. . . she had used Tom, she had clung to him like a weak plant to a strong stake, afraid of losing him by opposing his slightest wish, by arguing or demanding that he start treating her as an equal rather than a lower species of being.  . . . why had she let him take advantage of her like that? It wasn’t Tom who was to blame, it was she. She should have been firm with him from the start. She should have put a value on herself if she wanted Tom to value her.
And value herself Clare begins to do, damning the torpedoes as she goes. When she eventually returns to work at the ad agency, she takes umbrage at many things she would have previously swallowed. Clare realizes that she has not been treated as an equal within the company framework: “The equality was false while it was granted by men as a favor. Equals do not grant favors to each other. They exist side by side, on the same level.”
Larry Hillier has always valued Clare’s abilities, but had no reason to see her as anything other than what she’s always been, cast in a traditional feminine role, “. . . mopper-up to his war effort, nurse to his victims, seductress to his clients, a maid of all work who could be whistled up to take loose ends in tow, but who was not involved in the decision making.” No more. It’s not that Clare doesn’t value the ying and yang of the way she and Larry work together—it’s worked well for the firm. Going forward, Clare wants what she wants, not granted benevolently as a sop, but a recognition of her true value. A new title, new office, better salary, and a seat on the board. That will do as a start. Are you wondering if the happily ever after is a woman and her bank account? Do not fear, Clare eventually storms Larry’s barricades and they see each other through eyes of appreciative love. Even then, Clare will not be pressured, or moved. Let’s leave them with their romantic happily-for-now. Clare says:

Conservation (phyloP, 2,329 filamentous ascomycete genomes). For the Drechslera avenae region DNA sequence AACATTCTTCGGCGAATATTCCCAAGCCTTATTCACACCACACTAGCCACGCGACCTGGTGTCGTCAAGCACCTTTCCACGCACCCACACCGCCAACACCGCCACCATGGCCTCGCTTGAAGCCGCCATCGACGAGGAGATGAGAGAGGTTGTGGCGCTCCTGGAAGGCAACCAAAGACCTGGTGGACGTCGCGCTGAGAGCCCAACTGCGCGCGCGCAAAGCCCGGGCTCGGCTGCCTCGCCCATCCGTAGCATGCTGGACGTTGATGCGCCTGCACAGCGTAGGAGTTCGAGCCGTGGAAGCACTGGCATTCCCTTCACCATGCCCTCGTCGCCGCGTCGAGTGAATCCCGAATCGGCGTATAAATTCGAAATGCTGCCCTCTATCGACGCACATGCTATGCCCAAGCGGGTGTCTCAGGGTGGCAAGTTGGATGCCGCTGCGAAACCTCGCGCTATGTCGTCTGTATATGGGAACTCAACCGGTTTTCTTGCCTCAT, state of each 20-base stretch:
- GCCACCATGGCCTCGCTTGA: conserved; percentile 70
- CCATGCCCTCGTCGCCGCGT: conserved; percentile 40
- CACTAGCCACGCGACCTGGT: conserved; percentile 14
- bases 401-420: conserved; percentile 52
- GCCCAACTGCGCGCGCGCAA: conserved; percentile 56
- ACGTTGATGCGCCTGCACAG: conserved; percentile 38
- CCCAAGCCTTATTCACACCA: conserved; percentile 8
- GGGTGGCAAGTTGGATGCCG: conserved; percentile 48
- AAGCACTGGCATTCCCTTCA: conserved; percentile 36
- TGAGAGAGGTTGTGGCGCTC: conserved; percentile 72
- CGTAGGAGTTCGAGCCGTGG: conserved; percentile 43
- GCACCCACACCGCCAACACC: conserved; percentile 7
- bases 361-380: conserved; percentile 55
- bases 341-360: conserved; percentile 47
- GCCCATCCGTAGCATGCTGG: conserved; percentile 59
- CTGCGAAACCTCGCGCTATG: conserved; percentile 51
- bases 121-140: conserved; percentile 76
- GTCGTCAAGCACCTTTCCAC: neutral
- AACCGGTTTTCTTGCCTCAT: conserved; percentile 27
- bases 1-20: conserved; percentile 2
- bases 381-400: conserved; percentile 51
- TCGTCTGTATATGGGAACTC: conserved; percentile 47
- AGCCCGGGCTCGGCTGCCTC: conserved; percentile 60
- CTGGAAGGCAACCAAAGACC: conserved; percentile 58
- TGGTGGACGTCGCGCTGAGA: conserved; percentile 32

“I’m frightened of the way I feel, the way I think you feel. Let’s take it slowly for now.”
He looked at her, then sat up in bed, “Look, no hands,” he said, holding out his hands, bare, empty, vulnerable. “I’ll play it the way you want to play it, darling; there’s no need to feel pressured.”
4 thoughts on “GUEST POST/REVIEW: Janet Webb’s June TBR Challenge Read: Charlotte Lamb’s A VIOLATION”
I read a lot of Charlotte Lamb Harlequin Presents as a teenager. Her books were always rather disturbing and intense.
Of the ones I’ve read, I would agree with you. She’s a great prose writer, though, and I really appreciate that. But the first one I tried to read, I had to DNF. It was too upsetting to me.
Ooh, that does sound good. Great review, Janet! I find Lamb’s books endlessly fascinating. As I said recently in a different comment thread, I think that she was endlessly pushing the boundaries of the genre form, and I think of her work as exploring the way relationships constrain and empower us. Sometimes they don’t work, but more often she makes me think hard.
And thanks to Miss Bates for hosting you, too.